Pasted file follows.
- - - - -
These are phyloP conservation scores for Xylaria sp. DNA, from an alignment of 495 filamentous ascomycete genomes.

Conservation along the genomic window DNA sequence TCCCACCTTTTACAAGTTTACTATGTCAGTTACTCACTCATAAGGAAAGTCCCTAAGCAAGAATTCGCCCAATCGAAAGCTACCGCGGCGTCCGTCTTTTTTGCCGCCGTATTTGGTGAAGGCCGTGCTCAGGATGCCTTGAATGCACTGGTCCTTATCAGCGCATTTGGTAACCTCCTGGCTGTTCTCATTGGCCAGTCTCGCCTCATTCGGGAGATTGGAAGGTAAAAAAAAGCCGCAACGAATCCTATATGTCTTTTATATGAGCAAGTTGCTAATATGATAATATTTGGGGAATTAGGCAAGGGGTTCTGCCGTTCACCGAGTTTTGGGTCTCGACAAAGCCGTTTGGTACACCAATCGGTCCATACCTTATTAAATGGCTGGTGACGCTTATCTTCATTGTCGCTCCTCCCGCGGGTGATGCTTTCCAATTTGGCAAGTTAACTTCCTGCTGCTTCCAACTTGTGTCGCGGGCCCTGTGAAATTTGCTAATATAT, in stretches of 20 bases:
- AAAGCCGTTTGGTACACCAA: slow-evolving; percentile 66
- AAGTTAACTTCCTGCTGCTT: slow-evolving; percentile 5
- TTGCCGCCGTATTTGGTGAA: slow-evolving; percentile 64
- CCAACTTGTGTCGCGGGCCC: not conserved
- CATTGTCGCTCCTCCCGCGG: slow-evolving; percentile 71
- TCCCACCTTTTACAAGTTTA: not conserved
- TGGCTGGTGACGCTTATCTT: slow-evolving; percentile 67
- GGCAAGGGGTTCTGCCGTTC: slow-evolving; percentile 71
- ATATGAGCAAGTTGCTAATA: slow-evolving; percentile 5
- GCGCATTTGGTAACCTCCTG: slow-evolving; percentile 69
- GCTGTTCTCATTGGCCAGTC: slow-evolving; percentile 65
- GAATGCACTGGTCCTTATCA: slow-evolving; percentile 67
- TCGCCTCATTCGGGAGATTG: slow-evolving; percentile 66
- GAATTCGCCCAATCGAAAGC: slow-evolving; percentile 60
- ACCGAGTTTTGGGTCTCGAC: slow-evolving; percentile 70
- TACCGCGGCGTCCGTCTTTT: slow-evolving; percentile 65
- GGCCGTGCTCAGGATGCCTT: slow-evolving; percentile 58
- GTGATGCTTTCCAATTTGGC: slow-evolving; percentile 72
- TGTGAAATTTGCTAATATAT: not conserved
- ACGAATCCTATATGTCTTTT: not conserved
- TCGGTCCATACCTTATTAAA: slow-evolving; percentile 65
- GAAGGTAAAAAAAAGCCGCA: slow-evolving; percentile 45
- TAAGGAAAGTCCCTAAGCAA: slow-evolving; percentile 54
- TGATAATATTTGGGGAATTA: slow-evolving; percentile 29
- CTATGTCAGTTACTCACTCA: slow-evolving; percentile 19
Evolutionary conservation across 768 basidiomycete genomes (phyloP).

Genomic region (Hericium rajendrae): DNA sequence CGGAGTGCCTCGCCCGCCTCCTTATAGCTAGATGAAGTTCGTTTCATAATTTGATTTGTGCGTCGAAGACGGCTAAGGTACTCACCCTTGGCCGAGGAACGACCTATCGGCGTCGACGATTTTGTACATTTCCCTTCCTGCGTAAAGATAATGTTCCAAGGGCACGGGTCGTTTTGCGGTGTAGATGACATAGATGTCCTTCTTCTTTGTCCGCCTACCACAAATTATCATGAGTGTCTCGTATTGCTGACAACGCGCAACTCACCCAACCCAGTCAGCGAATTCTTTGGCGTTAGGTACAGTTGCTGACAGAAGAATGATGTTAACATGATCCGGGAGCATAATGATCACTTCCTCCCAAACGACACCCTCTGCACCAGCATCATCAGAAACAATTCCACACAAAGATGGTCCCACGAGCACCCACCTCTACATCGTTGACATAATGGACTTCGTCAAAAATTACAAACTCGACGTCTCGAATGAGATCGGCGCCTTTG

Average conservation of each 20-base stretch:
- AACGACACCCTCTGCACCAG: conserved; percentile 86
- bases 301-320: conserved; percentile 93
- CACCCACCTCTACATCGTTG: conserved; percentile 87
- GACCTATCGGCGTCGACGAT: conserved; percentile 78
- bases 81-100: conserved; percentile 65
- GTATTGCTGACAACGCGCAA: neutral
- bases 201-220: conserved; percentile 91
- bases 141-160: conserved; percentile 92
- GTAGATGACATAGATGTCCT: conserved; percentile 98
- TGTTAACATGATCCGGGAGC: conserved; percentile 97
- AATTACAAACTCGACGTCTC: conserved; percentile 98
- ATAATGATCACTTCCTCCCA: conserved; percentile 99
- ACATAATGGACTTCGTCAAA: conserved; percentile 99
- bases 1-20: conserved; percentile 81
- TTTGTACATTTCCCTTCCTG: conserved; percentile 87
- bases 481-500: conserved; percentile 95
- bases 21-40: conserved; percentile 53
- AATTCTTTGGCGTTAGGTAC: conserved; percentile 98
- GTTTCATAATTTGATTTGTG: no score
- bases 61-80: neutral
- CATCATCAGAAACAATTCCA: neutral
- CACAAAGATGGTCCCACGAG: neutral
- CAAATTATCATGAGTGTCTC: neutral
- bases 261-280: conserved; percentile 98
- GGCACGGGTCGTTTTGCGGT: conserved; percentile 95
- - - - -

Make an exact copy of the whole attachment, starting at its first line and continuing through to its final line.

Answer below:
These are phyloP conservation scores for Xylaria sp. DNA, from an alignment of 495 filamentous ascomycete genomes.

Conservation along the genomic window DNA sequence TCCCACCTTTTACAAGTTTACTATGTCAGTTACTCACTCATAAGGAAAGTCCCTAAGCAAGAATTCGCCCAATCGAAAGCTACCGCGGCGTCCGTCTTTTTTGCCGCCGTATTTGGTGAAGGCCGTGCTCAGGATGCCTTGAATGCACTGGTCCTTATCAGCGCATTTGGTAACCTCCTGGCTGTTCTCATTGGCCAGTCTCGCCTCATTCGGGAGATTGGAAGGTAAAAAAAAGCCGCAACGAATCCTATATGTCTTTTATATGAGCAAGTTGCTAATATGATAATATTTGGGGAATTAGGCAAGGGGTTCTGCCGTTCACCGAGTTTTGGGTCTCGACAAAGCCGTTTGGTACACCAATCGGTCCATACCTTATTAAATGGCTGGTGACGCTTATCTTCATTGTCGCTCCTCCCGCGGGTGATGCTTTCCAATTTGGCAAGTTAACTTCCTGCTGCTTCCAACTTGTGTCGCGGGCCCTGTGAAATTTGCTAATATAT, in stretches of 20 bases:
- AAAGCCGTTTGGTACACCAA: slow-evolving; percentile 66
- AAGTTAACTTCCTGCTGCTT: slow-evolving; percentile 5
- TTGCCGCCGTATTTGGTGAA: slow-evolving; percentile 64
- CCAACTTGTGTCGCGGGCCC: not conserved
- CATTGTCGCTCCTCCCGCGG: slow-evolving; percentile 71
- TCCCACCTTTTACAAGTTTA: not conserved
- TGGCTGGTGACGCTTATCTT: slow-evolving; percentile 67
- GGCAAGGGGTTCTGCCGTTC: slow-evolving; percentile 71
- ATATGAGCAAGTTGCTAATA: slow-evolving; percentile 5
- GCGCATTTGGTAACCTCCTG: slow-evolving; percentile 69
- GCTGTTCTCATTGGCCAGTC: slow-evolving; percentile 65
- GAATGCACTGGTCCTTATCA: slow-evolving; percentile 67
- TCGCCTCATTCGGGAGATTG: slow-evolving; percentile 66
- GAATTCGCCCAATCGAAAGC: slow-evolving; percentile 60
- ACCGAGTTTTGGGTCTCGAC: slow-evolving; percentile 70
- TACCGCGGCGTCCGTCTTTT: slow-evolving; percentile 65
- GGCCGTGCTCAGGATGCCTT: slow-evolving; percentile 58
- GTGATGCTTTCCAATTTGGC: slow-evolving; percentile 72
- TGTGAAATTTGCTAATATAT: not conserved
- ACGAATCCTATATGTCTTTT: not conserved
- TCGGTCCATACCTTATTAAA: slow-evolving; percentile 65
- GAAGGTAAAAAAAAGCCGCA: slow-evolving; percentile 45
- TAAGGAAAGTCCCTAAGCAA: slow-evolving; percentile 54
- TGATAATATTTGGGGAATTA: slow-evolving; percentile 29
- CTATGTCAGTTACTCACTCA: slow-evolving; percentile 19
Evolutionary conservation across 768 basidiomycete genomes (phyloP).

Genomic region (Hericium rajendrae): DNA sequence CGGAGTGCCTCGCCCGCCTCCTTATAGCTAGATGAAGTTCGTTTCATAATTTGATTTGTGCGTCGAAGACGGCTAAGGTACTCACCCTTGGCCGAGGAACGACCTATCGGCGTCGACGATTTTGTACATTTCCCTTCCTGCGTAAAGATAATGTTCCAAGGGCACGGGTCGTTTTGCGGTGTAGATGACATAGATGTCCTTCTTCTTTGTCCGCCTACCACAAATTATCATGAGTGTCTCGTATTGCTGACAACGCGCAACTCACCCAACCCAGTCAGCGAATTCTTTGGCGTTAGGTACAGTTGCTGACAGAAGAATGATGTTAACATGATCCGGGAGCATAATGATCACTTCCTCCCAAACGACACCCTCTGCACCAGCATCATCAGAAACAATTCCACACAAAGATGGTCCCACGAGCACCCACCTCTACATCGTTGACATAATGGACTTCGTCAAAAATTACAAACTCGACGTCTCGAATGAGATCGGCGCCTTTG

Average conservation of each 20-base stretch:
- AACGACACCCTCTGCACCAG: conserved; percentile 86
- bases 301-320: conserved; percentile 93
- CACCCACCTCTACATCGTTG: conserved; percentile 87
- GACCTATCGGCGTCGACGAT: conserved; percentile 78
- bases 81-100: conserved; percentile 65
- GTATTGCTGACAACGCGCAA: neutral
- bases 201-220: conserved; percentile 91
- bases 141-160: conserved; percentile 92
- GTAGATGACATAGATGTCCT: conserved; percentile 98
- TGTTAACATGATCCGGGAGC: conserved; percentile 97
- AATTACAAACTCGACGTCTC: conserved; percentile 98
- ATAATGATCACTTCCTCCCA: conserved; percentile 99
- ACATAATGGACTTCGTCAAA: conserved; percentile 99
- bases 1-20: conserved; percentile 81
- TTTGTACATTTCCCTTCCTG: conserved; percentile 87
- bases 481-500: conserved; percentile 95
- bases 21-40: conserved; percentile 53
- AATTCTTTGGCGTTAGGTAC: conserved; percentile 98
- GTTTCATAATTTGATTTGTG: no score
- bases 61-80: neutral
- CATCATCAGAAACAATTCCA: neutral
- CACAAAGATGGTCCCACGAG: neutral
- CAAATTATCATGAGTGTCTC: neutral
- bases 261-280: conserved; percentile 98
- GGCACGGGTCGTTTTGCGGT: conserved; percentile 95